Supporting the attachment needs of looked after children in education settings

Assignment type: Thesis
Author: Kelly-Marie Underdown
Submitted: June 2015


For decades, researchers have identified looked after children (LAC) as a particularly vulnerable group with regards to both their academic attainment and social, emotional and mental health outcomes (McAuley & Davis, 2009). This is often attributed to the impact of adverse early life experiences on their attachment relationships with primary caregivers. Given encouraging findings regarding the impact of teacher-student relationships on children’s learning and behavioural outcomes (see McGrath & Van Bergen, 2015), in chapter one the current researcher conducted a systematic approach to a literature review examining implications for education professionals in supporting the attachment needs of LAC. Eleven texts were identified which provided implications for staff in supporting students’ learning and behaviour. Furthermore, the texts suggested a possible lack of understanding of attachment theory among education staff; hence, providing a potential training role for Educational Psychologists (EPs). Given the lack of empirical studies identified there is a call for more robust research in this field.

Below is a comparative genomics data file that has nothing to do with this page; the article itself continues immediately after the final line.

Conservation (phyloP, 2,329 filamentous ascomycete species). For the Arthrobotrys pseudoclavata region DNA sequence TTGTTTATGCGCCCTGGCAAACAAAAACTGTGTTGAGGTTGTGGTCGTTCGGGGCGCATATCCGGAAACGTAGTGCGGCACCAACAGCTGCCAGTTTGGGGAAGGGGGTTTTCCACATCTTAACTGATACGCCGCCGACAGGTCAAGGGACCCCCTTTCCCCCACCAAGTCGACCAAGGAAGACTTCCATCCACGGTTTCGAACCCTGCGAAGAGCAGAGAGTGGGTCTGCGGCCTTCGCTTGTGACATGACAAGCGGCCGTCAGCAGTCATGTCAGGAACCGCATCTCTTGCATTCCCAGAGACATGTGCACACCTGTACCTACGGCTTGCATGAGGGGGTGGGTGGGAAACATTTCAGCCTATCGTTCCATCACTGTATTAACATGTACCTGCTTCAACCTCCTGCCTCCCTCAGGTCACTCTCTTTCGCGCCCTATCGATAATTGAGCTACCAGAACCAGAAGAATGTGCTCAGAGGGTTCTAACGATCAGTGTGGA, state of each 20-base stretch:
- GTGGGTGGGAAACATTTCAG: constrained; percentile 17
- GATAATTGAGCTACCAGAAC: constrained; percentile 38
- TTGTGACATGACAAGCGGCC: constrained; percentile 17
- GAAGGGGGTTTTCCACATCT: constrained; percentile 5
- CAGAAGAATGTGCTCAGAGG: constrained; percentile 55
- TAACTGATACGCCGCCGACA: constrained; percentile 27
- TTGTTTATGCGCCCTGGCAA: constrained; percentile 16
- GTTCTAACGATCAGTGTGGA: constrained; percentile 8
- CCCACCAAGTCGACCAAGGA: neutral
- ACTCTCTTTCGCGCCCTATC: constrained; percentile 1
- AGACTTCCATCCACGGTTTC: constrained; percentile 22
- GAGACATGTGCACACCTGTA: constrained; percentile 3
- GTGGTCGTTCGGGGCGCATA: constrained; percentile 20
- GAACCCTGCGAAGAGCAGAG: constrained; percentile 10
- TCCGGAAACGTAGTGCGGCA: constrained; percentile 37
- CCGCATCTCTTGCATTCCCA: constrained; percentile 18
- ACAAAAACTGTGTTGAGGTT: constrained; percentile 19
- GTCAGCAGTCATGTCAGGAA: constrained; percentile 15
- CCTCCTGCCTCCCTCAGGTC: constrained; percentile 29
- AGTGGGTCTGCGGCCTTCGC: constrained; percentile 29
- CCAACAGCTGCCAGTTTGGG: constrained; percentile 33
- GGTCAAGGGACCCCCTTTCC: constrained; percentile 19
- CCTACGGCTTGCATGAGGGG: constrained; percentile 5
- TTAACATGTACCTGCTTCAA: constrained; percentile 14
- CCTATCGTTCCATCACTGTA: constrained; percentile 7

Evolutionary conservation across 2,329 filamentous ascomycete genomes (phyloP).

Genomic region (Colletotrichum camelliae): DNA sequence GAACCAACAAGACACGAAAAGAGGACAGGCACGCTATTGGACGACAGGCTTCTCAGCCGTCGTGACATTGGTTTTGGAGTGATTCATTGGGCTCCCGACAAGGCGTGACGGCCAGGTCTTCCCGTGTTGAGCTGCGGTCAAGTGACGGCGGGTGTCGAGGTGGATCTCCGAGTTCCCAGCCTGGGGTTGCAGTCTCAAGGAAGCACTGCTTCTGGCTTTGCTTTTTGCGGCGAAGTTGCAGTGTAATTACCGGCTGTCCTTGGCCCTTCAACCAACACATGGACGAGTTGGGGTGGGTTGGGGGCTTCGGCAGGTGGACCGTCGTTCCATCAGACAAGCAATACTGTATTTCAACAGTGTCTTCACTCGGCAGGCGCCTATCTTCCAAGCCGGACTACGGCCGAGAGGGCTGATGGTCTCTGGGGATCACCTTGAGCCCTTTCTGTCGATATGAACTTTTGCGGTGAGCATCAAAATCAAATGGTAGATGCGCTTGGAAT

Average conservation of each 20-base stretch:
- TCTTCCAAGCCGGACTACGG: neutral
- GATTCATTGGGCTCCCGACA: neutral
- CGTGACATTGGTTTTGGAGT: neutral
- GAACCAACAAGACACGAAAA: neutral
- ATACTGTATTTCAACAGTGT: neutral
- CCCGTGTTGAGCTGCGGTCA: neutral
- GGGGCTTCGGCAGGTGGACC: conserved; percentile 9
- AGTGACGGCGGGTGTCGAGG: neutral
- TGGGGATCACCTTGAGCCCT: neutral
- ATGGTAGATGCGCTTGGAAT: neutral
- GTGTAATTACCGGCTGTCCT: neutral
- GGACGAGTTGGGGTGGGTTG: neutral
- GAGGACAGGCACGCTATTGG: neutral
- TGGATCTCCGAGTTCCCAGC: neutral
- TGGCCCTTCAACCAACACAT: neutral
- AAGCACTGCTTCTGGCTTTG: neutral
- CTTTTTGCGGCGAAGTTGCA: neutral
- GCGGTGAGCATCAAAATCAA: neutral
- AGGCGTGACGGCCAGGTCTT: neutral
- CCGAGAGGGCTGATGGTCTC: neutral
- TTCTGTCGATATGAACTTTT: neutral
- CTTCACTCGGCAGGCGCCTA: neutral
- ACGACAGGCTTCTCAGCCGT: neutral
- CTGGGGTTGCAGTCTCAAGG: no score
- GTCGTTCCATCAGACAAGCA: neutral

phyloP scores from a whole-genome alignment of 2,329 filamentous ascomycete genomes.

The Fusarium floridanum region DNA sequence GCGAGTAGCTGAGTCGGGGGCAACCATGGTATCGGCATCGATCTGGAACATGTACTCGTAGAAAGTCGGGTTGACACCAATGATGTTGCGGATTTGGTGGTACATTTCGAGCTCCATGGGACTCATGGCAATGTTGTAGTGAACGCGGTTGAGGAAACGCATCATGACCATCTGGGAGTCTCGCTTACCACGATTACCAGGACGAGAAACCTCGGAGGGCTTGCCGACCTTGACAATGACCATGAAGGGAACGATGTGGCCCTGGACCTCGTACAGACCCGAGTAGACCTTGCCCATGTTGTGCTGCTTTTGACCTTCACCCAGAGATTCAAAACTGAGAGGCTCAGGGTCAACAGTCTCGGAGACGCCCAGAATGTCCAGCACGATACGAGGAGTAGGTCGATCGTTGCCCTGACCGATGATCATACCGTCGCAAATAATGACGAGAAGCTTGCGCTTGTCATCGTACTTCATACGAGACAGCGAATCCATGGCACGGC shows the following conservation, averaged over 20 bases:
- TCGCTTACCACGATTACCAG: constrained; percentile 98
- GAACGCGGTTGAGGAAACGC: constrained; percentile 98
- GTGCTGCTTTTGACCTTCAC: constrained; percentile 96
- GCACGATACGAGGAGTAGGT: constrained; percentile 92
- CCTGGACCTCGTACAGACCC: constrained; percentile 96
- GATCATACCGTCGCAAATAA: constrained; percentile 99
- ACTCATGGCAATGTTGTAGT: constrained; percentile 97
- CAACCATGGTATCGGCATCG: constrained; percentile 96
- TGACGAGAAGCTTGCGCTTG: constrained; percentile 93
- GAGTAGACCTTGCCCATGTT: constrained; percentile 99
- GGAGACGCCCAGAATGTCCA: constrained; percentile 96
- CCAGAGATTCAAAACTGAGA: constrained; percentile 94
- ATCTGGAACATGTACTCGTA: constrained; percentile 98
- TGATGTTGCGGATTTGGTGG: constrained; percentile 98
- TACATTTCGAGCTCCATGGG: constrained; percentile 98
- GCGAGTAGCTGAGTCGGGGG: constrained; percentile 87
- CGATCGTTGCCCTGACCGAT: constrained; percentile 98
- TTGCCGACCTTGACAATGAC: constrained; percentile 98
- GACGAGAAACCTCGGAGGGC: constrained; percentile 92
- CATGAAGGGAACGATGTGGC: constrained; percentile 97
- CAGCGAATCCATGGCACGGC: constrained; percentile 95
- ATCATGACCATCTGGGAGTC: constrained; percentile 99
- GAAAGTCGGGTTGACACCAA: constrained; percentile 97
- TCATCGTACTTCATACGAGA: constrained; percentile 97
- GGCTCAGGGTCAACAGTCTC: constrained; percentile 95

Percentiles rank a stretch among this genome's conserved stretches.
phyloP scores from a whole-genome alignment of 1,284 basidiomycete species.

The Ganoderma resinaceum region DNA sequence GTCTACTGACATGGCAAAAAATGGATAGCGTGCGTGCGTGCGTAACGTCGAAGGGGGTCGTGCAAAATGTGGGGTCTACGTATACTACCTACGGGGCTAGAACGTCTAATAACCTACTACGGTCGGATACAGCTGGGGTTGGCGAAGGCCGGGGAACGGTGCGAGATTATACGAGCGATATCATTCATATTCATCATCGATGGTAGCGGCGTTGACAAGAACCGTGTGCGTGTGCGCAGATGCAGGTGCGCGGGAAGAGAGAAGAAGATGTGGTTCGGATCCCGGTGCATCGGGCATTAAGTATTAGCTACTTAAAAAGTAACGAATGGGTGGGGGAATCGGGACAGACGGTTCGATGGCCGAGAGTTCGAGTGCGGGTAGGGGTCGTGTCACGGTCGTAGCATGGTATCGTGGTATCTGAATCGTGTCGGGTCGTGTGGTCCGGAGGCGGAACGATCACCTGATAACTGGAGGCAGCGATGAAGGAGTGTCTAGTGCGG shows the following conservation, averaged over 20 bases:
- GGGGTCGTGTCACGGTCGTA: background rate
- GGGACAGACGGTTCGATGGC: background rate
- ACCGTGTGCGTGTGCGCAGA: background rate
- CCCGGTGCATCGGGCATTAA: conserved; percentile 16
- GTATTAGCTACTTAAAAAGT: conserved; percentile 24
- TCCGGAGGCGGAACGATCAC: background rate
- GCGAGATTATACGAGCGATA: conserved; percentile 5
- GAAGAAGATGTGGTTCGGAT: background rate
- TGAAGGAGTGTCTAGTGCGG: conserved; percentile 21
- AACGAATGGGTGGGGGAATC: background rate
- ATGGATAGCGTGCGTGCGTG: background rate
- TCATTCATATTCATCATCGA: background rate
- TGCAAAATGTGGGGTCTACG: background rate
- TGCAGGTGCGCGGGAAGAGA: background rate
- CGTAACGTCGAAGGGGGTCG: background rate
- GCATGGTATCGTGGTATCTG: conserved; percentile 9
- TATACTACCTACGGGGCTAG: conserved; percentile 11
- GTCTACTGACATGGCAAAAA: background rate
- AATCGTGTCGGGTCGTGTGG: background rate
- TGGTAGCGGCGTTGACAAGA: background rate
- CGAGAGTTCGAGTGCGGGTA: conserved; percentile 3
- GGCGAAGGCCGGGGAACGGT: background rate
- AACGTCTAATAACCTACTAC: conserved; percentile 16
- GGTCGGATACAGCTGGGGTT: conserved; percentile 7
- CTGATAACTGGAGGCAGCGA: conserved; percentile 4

Secondly, the empirical study (chapter two) explored one of the recommendations for supporting LAC in schools; namely, the practice of implementing staff as ‘key adults’ (who are intended to provide an additional attachment figure). As there is a lack of research in this field, the researcher explored the experiences of secondary school staff acting as key adults for LAC in one local authority in south-east England. Semi-structured interviews were conducted with seven participants. Thematic analysis of the interviews revealed a rich picture of experiences captured within five interrelated themes: professional responsibilities; approach to the role; personal perspective; knowledge/understanding of LAC; and the wider school context. The findings provided implications for education professionals (e.g. EPs) in supporting both the policy and practice of key adults working with LAC. Additionally, suggestions were made for researchers to further explore whether this relationship fulfils an attachment function (as intended theoretically).

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